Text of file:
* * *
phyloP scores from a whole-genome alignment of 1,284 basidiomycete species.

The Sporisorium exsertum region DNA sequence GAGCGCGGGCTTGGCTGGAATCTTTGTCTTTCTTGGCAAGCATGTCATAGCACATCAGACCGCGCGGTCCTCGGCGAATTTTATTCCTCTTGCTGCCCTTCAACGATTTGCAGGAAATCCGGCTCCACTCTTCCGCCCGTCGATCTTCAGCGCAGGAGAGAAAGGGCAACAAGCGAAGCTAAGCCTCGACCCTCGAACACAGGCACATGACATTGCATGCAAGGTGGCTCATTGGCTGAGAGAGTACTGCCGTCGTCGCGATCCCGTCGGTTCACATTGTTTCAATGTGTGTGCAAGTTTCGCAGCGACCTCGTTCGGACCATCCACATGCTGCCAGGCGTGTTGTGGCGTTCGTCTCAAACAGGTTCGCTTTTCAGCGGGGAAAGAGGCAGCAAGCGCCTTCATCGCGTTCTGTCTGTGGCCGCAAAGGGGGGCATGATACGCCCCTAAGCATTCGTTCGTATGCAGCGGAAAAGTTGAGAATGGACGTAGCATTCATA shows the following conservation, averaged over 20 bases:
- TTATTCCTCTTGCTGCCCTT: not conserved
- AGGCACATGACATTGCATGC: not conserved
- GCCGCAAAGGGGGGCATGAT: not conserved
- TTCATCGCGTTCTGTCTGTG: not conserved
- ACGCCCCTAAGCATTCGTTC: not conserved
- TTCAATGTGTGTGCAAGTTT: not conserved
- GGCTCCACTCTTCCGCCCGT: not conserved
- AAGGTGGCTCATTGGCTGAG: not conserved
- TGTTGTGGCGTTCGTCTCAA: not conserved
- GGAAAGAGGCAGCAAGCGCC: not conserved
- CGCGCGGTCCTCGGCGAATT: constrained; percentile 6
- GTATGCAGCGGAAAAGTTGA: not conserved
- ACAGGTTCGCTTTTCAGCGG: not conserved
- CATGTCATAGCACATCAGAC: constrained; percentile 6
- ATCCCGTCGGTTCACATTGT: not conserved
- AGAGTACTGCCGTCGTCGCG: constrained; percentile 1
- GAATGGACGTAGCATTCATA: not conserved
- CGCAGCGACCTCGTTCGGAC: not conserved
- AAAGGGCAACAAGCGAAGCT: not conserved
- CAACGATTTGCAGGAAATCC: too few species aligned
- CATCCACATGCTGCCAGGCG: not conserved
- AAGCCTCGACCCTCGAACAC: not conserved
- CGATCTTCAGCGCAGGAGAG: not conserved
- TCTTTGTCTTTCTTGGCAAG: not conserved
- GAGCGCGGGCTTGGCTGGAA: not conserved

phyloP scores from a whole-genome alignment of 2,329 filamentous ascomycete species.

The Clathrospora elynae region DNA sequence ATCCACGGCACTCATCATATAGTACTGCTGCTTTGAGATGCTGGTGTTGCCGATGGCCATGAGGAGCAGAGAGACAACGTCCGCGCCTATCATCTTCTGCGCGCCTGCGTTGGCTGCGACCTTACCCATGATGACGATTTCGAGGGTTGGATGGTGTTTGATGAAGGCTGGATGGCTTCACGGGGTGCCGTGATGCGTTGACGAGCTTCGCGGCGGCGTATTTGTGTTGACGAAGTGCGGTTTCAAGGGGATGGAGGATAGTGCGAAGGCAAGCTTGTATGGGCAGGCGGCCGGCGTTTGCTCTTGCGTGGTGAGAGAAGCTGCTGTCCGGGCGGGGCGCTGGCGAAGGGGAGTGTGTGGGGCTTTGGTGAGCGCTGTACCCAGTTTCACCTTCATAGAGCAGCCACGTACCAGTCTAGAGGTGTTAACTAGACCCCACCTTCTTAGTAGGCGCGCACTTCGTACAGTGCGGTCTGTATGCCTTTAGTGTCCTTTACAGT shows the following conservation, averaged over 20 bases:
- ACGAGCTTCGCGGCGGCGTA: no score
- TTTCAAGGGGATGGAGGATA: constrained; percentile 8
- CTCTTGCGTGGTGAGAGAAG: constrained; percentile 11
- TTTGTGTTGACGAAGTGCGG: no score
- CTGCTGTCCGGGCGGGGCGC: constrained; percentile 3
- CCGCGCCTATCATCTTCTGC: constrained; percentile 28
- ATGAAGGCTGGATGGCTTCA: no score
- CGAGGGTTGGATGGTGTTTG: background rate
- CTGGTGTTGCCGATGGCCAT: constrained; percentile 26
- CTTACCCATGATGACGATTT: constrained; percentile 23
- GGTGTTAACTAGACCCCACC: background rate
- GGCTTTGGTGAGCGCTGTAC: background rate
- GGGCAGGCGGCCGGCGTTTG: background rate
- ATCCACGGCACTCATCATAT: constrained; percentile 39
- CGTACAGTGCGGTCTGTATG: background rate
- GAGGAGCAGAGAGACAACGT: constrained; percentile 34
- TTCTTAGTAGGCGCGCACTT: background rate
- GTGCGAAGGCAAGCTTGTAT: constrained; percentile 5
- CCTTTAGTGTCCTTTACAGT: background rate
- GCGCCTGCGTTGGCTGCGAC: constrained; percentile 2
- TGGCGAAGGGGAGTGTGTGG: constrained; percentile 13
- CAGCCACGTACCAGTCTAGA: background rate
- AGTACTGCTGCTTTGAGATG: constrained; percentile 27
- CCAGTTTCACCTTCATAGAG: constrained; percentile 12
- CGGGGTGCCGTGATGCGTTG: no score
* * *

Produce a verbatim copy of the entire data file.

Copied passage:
phyloP scores from a whole-genome alignment of 1,284 basidiomycete species.

The Sporisorium exsertum region DNA sequence GAGCGCGGGCTTGGCTGGAATCTTTGTCTTTCTTGGCAAGCATGTCATAGCACATCAGACCGCGCGGTCCTCGGCGAATTTTATTCCTCTTGCTGCCCTTCAACGATTTGCAGGAAATCCGGCTCCACTCTTCCGCCCGTCGATCTTCAGCGCAGGAGAGAAAGGGCAACAAGCGAAGCTAAGCCTCGACCCTCGAACACAGGCACATGACATTGCATGCAAGGTGGCTCATTGGCTGAGAGAGTACTGCCGTCGTCGCGATCCCGTCGGTTCACATTGTTTCAATGTGTGTGCAAGTTTCGCAGCGACCTCGTTCGGACCATCCACATGCTGCCAGGCGTGTTGTGGCGTTCGTCTCAAACAGGTTCGCTTTTCAGCGGGGAAAGAGGCAGCAAGCGCCTTCATCGCGTTCTGTCTGTGGCCGCAAAGGGGGGCATGATACGCCCCTAAGCATTCGTTCGTATGCAGCGGAAAAGTTGAGAATGGACGTAGCATTCATA shows the following conservation, averaged over 20 bases:
- TTATTCCTCTTGCTGCCCTT: not conserved
- AGGCACATGACATTGCATGC: not conserved
- GCCGCAAAGGGGGGCATGAT: not conserved
- TTCATCGCGTTCTGTCTGTG: not conserved
- ACGCCCCTAAGCATTCGTTC: not conserved
- TTCAATGTGTGTGCAAGTTT: not conserved
- GGCTCCACTCTTCCGCCCGT: not conserved
- AAGGTGGCTCATTGGCTGAG: not conserved
- TGTTGTGGCGTTCGTCTCAA: not conserved
- GGAAAGAGGCAGCAAGCGCC: not conserved
- CGCGCGGTCCTCGGCGAATT: constrained; percentile 6
- GTATGCAGCGGAAAAGTTGA: not conserved
- ACAGGTTCGCTTTTCAGCGG: not conserved
- CATGTCATAGCACATCAGAC: constrained; percentile 6
- ATCCCGTCGGTTCACATTGT: not conserved
- AGAGTACTGCCGTCGTCGCG: constrained; percentile 1
- GAATGGACGTAGCATTCATA: not conserved
- CGCAGCGACCTCGTTCGGAC: not conserved
- AAAGGGCAACAAGCGAAGCT: not conserved
- CAACGATTTGCAGGAAATCC: too few species aligned
- CATCCACATGCTGCCAGGCG: not conserved
- AAGCCTCGACCCTCGAACAC: not conserved
- CGATCTTCAGCGCAGGAGAG: not conserved
- TCTTTGTCTTTCTTGGCAAG: not conserved
- GAGCGCGGGCTTGGCTGGAA: not conserved

phyloP scores from a whole-genome alignment of 2,329 filamentous ascomycete species.

The Clathrospora elynae region DNA sequence ATCCACGGCACTCATCATATAGTACTGCTGCTTTGAGATGCTGGTGTTGCCGATGGCCATGAGGAGCAGAGAGACAACGTCCGCGCCTATCATCTTCTGCGCGCCTGCGTTGGCTGCGACCTTACCCATGATGACGATTTCGAGGGTTGGATGGTGTTTGATGAAGGCTGGATGGCTTCACGGGGTGCCGTGATGCGTTGACGAGCTTCGCGGCGGCGTATTTGTGTTGACGAAGTGCGGTTTCAAGGGGATGGAGGATAGTGCGAAGGCAAGCTTGTATGGGCAGGCGGCCGGCGTTTGCTCTTGCGTGGTGAGAGAAGCTGCTGTCCGGGCGGGGCGCTGGCGAAGGGGAGTGTGTGGGGCTTTGGTGAGCGCTGTACCCAGTTTCACCTTCATAGAGCAGCCACGTACCAGTCTAGAGGTGTTAACTAGACCCCACCTTCTTAGTAGGCGCGCACTTCGTACAGTGCGGTCTGTATGCCTTTAGTGTCCTTTACAGT shows the following conservation, averaged over 20 bases:
- ACGAGCTTCGCGGCGGCGTA: no score
- TTTCAAGGGGATGGAGGATA: constrained; percentile 8
- CTCTTGCGTGGTGAGAGAAG: constrained; percentile 11
- TTTGTGTTGACGAAGTGCGG: no score
- CTGCTGTCCGGGCGGGGCGC: constrained; percentile 3
- CCGCGCCTATCATCTTCTGC: constrained; percentile 28
- ATGAAGGCTGGATGGCTTCA: no score
- CGAGGGTTGGATGGTGTTTG: background rate
- CTGGTGTTGCCGATGGCCAT: constrained; percentile 26
- CTTACCCATGATGACGATTT: constrained; percentile 23
- GGTGTTAACTAGACCCCACC: background rate
- GGCTTTGGTGAGCGCTGTAC: background rate
- GGGCAGGCGGCCGGCGTTTG: background rate
- ATCCACGGCACTCATCATAT: constrained; percentile 39
- CGTACAGTGCGGTCTGTATG: background rate
- GAGGAGCAGAGAGACAACGT: constrained; percentile 34
- TTCTTAGTAGGCGCGCACTT: background rate
- GTGCGAAGGCAAGCTTGTAT: constrained; percentile 5
- CCTTTAGTGTCCTTTACAGT: background rate
- GCGCCTGCGTTGGCTGCGAC: constrained; percentile 2
- TGGCGAAGGGGAGTGTGTGG: constrained; percentile 13
- CAGCCACGTACCAGTCTAGA: background rate
- AGTACTGCTGCTTTGAGATG: constrained; percentile 27
- CCAGTTTCACCTTCATAGAG: constrained; percentile 12
- CGGGGTGCCGTGATGCGTTG: no score